Report on Ruapehu (New Zealand) — 7 September-13 September 2016
Smithsonian Institution / US Geological Survey
Weekly Volcanic Activity Report, 7 September-13 September 2016
Managing Editor: Sally Sennert.
Please cite this report as:
Global Volcanism Program, 2016. Report on Ruapehu (New Zealand) (Sennert, S, ed.). Weekly Volcanic Activity Report, 7 September-13 September 2016. Smithsonian Institution and US Geological Survey.
39.28°S, 175.57°E; summit elev. 2797 m
All times are local (unless otherwise noted)
On 7 September GeoNet reported that the temperature of Ruapehu’s summit Crater Lake had been declining, cooling to 12 ºC on 15 August which was the lowest temperature since the 1995/1996 eruptions, but had recently started to rapidly heat. The temperature began to slowly and variably rise in late August; however, by 2 September a rising trend was apparent. On 4 September tremor levels also increased, and remained elevated. The Volcanic Alert Level remained at 1 (minor volcanic unrest) and the Aviation Colour Code remained at Green.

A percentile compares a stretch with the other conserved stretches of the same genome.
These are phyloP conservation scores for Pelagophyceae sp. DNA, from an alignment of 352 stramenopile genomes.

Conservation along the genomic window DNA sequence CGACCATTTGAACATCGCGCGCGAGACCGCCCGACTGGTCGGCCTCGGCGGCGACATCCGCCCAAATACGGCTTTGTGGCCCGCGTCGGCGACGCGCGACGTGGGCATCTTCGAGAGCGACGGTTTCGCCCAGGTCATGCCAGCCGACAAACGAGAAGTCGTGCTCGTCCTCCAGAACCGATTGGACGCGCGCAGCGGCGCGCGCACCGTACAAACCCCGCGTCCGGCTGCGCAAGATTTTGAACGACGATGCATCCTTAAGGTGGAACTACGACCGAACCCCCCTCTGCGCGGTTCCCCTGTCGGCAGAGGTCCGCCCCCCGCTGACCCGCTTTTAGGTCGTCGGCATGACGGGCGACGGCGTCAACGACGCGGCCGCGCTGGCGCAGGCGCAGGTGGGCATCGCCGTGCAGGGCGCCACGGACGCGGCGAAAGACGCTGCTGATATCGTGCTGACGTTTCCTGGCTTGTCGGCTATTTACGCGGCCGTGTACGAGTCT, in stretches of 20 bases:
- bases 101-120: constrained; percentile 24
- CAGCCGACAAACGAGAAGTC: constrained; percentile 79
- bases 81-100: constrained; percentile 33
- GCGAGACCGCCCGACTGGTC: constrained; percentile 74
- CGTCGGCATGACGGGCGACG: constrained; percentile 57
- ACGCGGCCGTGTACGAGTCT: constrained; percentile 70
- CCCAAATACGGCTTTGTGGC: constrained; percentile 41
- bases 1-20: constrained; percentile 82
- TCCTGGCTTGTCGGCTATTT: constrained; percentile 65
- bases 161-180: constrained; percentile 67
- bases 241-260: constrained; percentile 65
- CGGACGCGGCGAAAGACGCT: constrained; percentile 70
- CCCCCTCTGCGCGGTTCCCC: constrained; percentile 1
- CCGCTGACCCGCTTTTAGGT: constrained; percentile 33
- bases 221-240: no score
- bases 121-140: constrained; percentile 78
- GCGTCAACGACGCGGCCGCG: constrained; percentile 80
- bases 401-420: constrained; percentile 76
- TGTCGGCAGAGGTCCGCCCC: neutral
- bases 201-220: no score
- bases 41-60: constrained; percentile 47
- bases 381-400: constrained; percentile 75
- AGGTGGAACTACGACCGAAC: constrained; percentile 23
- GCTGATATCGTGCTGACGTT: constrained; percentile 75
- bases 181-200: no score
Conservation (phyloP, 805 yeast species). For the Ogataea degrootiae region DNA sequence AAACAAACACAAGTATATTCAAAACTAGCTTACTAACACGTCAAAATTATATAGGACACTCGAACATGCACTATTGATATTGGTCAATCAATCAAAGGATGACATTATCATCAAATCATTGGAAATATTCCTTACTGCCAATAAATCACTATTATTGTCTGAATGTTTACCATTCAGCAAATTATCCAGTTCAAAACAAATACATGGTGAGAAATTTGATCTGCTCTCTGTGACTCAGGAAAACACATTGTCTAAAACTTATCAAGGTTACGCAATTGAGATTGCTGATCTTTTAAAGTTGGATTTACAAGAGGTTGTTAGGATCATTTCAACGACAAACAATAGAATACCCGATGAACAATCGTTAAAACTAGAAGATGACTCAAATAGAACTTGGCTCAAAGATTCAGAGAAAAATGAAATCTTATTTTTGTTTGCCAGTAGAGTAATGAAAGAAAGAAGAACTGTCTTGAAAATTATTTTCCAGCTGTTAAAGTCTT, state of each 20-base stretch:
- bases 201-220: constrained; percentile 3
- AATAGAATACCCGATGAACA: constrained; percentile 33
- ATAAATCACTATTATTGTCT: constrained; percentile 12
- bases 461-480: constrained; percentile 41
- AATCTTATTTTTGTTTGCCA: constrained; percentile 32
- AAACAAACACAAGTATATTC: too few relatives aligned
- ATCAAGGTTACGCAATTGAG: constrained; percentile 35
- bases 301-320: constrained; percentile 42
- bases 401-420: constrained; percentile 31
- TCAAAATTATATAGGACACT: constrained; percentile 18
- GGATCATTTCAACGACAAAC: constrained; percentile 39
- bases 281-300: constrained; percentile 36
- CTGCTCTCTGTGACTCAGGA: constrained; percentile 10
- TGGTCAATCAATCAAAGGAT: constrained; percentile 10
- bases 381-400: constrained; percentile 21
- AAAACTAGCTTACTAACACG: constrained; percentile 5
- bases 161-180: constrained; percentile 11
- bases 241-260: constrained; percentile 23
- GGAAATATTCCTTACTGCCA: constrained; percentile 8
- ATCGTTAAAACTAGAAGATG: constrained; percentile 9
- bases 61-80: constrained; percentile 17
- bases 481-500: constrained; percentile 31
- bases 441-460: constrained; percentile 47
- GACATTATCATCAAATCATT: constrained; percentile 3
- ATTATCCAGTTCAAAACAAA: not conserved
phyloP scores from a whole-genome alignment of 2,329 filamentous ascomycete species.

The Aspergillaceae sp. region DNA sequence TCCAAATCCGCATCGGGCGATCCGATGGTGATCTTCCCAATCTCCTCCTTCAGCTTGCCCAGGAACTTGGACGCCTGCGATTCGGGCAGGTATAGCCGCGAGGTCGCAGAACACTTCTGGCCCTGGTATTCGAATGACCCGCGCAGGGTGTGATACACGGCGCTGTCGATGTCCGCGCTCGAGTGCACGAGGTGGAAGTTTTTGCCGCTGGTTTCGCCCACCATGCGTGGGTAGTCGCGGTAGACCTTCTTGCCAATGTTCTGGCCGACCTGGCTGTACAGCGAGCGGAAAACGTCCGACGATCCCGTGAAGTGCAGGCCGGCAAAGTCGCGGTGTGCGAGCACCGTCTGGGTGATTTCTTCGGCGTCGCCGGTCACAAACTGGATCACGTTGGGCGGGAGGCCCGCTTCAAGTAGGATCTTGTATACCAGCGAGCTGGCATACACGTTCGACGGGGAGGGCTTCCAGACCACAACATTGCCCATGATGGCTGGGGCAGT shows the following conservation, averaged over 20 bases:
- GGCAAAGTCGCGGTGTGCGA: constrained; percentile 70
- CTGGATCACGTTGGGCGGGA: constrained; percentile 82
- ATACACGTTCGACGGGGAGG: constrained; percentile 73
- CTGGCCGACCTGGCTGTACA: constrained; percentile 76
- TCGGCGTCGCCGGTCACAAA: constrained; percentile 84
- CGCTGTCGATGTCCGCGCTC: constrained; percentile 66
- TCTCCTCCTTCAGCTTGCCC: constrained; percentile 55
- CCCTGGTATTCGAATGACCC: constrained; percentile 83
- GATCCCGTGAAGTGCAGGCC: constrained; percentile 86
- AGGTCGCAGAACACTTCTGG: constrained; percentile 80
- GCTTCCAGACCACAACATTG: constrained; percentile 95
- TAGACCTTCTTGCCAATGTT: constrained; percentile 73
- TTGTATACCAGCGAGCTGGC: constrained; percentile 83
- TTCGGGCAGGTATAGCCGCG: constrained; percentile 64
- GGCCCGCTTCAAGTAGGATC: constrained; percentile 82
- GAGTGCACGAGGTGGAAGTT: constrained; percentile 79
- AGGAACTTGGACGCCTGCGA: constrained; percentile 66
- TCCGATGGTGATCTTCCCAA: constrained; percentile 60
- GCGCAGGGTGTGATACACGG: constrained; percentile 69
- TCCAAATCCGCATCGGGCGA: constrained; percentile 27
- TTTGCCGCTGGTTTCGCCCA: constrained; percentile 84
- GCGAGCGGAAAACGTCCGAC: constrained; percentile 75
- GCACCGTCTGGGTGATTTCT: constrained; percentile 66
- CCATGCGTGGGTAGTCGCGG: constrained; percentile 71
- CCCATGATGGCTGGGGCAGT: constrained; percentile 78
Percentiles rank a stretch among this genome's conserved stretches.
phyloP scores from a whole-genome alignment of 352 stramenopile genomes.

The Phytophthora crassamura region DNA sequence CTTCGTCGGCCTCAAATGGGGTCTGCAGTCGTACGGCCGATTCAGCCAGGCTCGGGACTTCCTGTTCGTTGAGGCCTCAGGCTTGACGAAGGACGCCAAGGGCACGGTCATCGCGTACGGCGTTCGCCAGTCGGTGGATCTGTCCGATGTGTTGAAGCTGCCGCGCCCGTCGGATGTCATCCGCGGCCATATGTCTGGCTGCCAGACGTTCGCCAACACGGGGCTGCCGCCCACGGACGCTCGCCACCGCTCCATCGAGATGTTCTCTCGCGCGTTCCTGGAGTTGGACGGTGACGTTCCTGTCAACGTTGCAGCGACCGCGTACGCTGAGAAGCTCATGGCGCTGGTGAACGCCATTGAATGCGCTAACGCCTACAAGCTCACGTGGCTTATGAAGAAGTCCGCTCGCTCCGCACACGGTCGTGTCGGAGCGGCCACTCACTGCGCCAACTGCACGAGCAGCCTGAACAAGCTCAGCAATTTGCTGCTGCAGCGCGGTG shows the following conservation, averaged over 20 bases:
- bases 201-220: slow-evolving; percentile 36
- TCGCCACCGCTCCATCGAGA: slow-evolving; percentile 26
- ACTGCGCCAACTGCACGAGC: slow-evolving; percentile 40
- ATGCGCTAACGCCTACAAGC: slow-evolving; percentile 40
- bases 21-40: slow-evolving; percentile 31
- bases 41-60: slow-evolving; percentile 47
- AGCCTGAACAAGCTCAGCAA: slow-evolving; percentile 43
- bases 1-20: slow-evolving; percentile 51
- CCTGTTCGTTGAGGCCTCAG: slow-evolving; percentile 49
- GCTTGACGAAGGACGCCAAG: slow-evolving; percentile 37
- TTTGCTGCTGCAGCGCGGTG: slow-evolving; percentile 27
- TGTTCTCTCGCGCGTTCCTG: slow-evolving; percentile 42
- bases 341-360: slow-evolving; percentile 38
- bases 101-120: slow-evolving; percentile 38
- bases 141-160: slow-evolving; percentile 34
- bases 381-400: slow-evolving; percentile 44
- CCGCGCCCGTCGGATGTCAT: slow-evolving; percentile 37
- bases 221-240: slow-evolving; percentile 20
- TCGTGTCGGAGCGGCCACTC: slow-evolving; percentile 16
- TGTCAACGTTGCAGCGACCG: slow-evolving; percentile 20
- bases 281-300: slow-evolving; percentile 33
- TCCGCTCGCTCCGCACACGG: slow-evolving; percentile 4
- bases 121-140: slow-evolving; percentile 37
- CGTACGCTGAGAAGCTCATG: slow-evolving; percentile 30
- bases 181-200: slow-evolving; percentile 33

Geological Summary. Ruapehu, one of New Zealand's most active volcanoes, is a complex stratovolcano constructed during at least four cone-building episodes dating back to about 200,000 years ago. The dominantly andesitic 110 km3 volcanic massif is elongated in a NNE-SSW direction and surrounded by another 100 km3 ring plain of volcaniclastic debris, including the NW-flank Murimoto debris-avalanche deposit. A series of subplinian eruptions took place between about 22,600 and 10,000 years ago, but pyroclastic flows have been infrequent. The broad summait area and flank contain at least six vents active during the Holocene. Frequent mild-to-moderate explosive eruptions have been recorded from the Te Wai a-Moe (Crater Lake) vent, and tephra characteristics suggest that the crater lake may have formed as recently as 3,000 years ago. Lahars resulting from phreatic eruptions at the summit crater lake are a hazard to a ski area on the upper flanks and lower river valleys.